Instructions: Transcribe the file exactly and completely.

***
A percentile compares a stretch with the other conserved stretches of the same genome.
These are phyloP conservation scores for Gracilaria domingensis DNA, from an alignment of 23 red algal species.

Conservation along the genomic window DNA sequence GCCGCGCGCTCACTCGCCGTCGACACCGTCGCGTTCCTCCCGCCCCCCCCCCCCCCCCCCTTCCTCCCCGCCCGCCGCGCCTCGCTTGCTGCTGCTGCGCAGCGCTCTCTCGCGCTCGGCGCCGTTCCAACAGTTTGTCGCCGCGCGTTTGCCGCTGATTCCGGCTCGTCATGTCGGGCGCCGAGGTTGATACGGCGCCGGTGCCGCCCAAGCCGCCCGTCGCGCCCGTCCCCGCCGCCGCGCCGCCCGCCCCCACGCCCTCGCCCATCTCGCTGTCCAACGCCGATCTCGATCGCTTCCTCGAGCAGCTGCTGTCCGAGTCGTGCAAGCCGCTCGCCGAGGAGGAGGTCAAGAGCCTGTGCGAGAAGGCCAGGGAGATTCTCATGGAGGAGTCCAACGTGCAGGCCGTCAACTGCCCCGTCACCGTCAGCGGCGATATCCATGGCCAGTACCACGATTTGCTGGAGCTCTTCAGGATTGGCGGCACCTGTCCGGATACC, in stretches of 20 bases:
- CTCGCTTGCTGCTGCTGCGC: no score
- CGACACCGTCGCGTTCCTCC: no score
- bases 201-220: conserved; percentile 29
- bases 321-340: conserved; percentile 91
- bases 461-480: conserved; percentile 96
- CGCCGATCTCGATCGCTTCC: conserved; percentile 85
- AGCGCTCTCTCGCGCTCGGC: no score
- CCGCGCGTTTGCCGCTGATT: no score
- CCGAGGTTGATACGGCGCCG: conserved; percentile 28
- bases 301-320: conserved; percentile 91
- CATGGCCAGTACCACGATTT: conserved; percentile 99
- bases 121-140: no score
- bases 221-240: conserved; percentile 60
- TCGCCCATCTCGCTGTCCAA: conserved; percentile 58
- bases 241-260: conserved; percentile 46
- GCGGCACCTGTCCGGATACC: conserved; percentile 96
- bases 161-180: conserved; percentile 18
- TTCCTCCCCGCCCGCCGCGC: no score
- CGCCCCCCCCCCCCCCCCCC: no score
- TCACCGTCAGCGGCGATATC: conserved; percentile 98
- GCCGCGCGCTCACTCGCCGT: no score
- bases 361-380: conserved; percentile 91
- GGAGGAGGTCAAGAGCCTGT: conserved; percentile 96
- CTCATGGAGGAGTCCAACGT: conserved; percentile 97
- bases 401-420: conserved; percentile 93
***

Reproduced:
A percentile compares a stretch with the other conserved stretches of the same genome.
These are phyloP conservation scores for Gracilaria domingensis DNA, from an alignment of 23 red algal species.

Conservation along the genomic window DNA sequence GCCGCGCGCTCACTCGCCGTCGACACCGTCGCGTTCCTCCCGCCCCCCCCCCCCCCCCCCTTCCTCCCCGCCCGCCGCGCCTCGCTTGCTGCTGCTGCGCAGCGCTCTCTCGCGCTCGGCGCCGTTCCAACAGTTTGTCGCCGCGCGTTTGCCGCTGATTCCGGCTCGTCATGTCGGGCGCCGAGGTTGATACGGCGCCGGTGCCGCCCAAGCCGCCCGTCGCGCCCGTCCCCGCCGCCGCGCCGCCCGCCCCCACGCCCTCGCCCATCTCGCTGTCCAACGCCGATCTCGATCGCTTCCTCGAGCAGCTGCTGTCCGAGTCGTGCAAGCCGCTCGCCGAGGAGGAGGTCAAGAGCCTGTGCGAGAAGGCCAGGGAGATTCTCATGGAGGAGTCCAACGTGCAGGCCGTCAACTGCCCCGTCACCGTCAGCGGCGATATCCATGGCCAGTACCACGATTTGCTGGAGCTCTTCAGGATTGGCGGCACCTGTCCGGATACC, in stretches of 20 bases:
- CTCGCTTGCTGCTGCTGCGC: no score
- CGACACCGTCGCGTTCCTCC: no score
- bases 201-220: conserved; percentile 29
- bases 321-340: conserved; percentile 91
- bases 461-480: conserved; percentile 96
- CGCCGATCTCGATCGCTTCC: conserved; percentile 85
- AGCGCTCTCTCGCGCTCGGC: no score
- CCGCGCGTTTGCCGCTGATT: no score
- CCGAGGTTGATACGGCGCCG: conserved; percentile 28
- bases 301-320: conserved; percentile 91
- CATGGCCAGTACCACGATTT: conserved; percentile 99
- bases 121-140: no score
- bases 221-240: conserved; percentile 60
- TCGCCCATCTCGCTGTCCAA: conserved; percentile 58
- bases 241-260: conserved; percentile 46
- GCGGCACCTGTCCGGATACC: conserved; percentile 96
- bases 161-180: conserved; percentile 18
- TTCCTCCCCGCCCGCCGCGC: no score
- CGCCCCCCCCCCCCCCCCCC: no score
- TCACCGTCAGCGGCGATATC: conserved; percentile 98
- GCCGCGCGCTCACTCGCCGT: no score
- bases 361-380: conserved; percentile 91
- GGAGGAGGTCAAGAGCCTGT: conserved; percentile 96
- CTCATGGAGGAGTCCAACGT: conserved; percentile 97
- bases 401-420: conserved; percentile 93